Posted by Mark Daley on 17 August 2021
Tagged to Banking, RFR, SOFR

The minutes of July’s Sterling working group on RFRs were published yesterday and they contain a warning for UK regulated banks not to use a bank credit-sensitive rate such as the Bloomberg Short-term Bank Yield rate (BSBY) without first speaking to their FCA supervisor. Why? The reasons are to some extent the inverse of why regional US bankers want to use them, but there is more to it, and a speech by the Bank of England’s (BOE) Edwin Schooling Latter of 5 July explains why both the BOE and the Federal Reserve want Secured Overnight Financing Rate (SOFR) to be used. Credit sensitive rates pass on to the borrower the consequences of banks having to pay more for money – see further ”We’re bankers – we’re special” from 30 April, but that was true of LIBOR too.  But there is another reason. These rates are derived largely from transactions in CP and CD markets, and liquidity in these markets has not proved robust to stress. In March 2020, liquidity in CP markets dried up. In February 2020, the spread over SOFR had been about 14 bp (as it is now roughly) but in late March it spiked:

  • LIBOR - 140 bp over
  • BSBY - 120 bp over
  • ICE Bank Yield Index - 154 bp over

​​​​​This liquidity squeeze did not happen in the markets supporting SOFR and SONIA. So, rates like BSBY (but not AMERIBOR - this is produced in a different way) and not just sensitive to bank credit risk, but also to liquidity risk.  The points for finance lawyers to note are:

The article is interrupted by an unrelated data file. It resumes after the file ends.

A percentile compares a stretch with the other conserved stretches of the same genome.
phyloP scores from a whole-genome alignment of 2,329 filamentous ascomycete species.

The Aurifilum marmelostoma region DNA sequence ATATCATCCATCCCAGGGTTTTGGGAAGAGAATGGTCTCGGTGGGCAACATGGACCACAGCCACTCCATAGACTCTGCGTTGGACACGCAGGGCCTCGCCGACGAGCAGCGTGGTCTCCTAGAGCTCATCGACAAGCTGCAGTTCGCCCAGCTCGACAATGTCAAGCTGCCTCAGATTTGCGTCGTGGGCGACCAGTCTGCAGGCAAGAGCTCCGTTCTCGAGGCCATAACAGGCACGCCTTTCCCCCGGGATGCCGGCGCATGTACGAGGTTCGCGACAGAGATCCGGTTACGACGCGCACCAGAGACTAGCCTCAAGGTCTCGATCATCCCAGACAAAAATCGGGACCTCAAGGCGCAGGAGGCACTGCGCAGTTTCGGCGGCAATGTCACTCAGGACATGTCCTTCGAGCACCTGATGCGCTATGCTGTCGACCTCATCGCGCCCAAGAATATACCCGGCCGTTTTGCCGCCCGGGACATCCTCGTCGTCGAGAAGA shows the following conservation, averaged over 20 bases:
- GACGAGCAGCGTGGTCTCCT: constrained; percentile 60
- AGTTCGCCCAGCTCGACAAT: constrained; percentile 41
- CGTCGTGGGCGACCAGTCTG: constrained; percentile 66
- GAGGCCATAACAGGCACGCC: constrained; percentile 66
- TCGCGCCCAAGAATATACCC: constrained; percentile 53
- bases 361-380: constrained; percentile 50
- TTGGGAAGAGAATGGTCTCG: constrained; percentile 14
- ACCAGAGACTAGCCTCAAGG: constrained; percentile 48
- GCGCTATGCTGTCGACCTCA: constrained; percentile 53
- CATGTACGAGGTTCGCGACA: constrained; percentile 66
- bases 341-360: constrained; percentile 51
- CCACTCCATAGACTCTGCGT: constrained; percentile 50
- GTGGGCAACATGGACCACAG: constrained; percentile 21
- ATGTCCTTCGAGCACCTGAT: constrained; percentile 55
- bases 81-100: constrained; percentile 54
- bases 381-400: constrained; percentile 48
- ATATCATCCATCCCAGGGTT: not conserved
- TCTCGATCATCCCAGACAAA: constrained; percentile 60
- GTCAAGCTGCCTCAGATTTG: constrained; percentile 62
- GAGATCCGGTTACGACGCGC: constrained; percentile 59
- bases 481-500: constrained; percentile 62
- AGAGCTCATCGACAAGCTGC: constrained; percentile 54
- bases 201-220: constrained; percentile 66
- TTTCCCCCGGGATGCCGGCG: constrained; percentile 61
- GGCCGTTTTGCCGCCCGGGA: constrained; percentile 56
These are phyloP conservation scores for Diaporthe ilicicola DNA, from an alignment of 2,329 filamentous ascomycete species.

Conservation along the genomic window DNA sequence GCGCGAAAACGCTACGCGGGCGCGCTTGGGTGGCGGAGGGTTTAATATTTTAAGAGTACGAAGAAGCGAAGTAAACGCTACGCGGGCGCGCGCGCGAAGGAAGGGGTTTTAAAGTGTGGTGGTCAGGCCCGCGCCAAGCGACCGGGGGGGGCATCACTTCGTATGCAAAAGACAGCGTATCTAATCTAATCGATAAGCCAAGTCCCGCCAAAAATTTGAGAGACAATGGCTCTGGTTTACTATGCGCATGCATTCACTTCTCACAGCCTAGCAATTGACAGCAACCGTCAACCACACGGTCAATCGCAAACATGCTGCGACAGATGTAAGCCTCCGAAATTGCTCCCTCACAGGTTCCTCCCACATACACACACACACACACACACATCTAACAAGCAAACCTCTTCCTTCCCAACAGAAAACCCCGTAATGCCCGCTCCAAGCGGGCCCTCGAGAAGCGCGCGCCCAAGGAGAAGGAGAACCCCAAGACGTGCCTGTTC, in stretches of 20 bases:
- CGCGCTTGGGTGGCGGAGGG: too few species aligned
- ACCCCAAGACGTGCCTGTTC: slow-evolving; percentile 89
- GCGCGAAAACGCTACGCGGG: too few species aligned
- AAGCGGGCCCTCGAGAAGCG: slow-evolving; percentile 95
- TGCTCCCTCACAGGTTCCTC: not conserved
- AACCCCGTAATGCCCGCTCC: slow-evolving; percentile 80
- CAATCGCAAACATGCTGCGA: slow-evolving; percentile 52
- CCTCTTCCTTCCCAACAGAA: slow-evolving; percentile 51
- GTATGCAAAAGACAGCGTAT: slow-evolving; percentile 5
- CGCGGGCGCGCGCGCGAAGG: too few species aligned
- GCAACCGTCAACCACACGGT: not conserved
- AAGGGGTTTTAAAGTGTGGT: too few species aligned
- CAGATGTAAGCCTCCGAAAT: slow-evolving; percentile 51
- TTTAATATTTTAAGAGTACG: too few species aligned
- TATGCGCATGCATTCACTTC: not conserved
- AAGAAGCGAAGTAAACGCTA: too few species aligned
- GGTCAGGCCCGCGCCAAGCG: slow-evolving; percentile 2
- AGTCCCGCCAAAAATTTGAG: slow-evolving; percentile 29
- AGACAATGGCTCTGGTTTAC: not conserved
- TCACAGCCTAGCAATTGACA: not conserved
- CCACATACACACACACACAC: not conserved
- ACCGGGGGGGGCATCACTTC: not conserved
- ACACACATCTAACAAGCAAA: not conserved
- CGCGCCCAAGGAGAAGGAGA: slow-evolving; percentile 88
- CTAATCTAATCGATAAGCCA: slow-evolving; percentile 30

• if our borrower client’s lenders are proposing to use BSBY, they are asking the borrower to take on both these risks, and borrowers would be unwise to agree - certainly they would unless they were happy they were getting some proportionate benefit in return for the risks (which most of them would be unable to assess properly too);
  • if our lender client is FCA-regulated, the FCA does not see them as suitable for less sophisticated borrowers who might not understand the complex and relatively opaque risks they present.

If you have a UK or European-led deal with significant US regional bank involvement, there could be some interesting debates at the pre-syndication stage between the UK and US lenders being courted to come into the deal.

The authors

Mark Daley
Mark Daley

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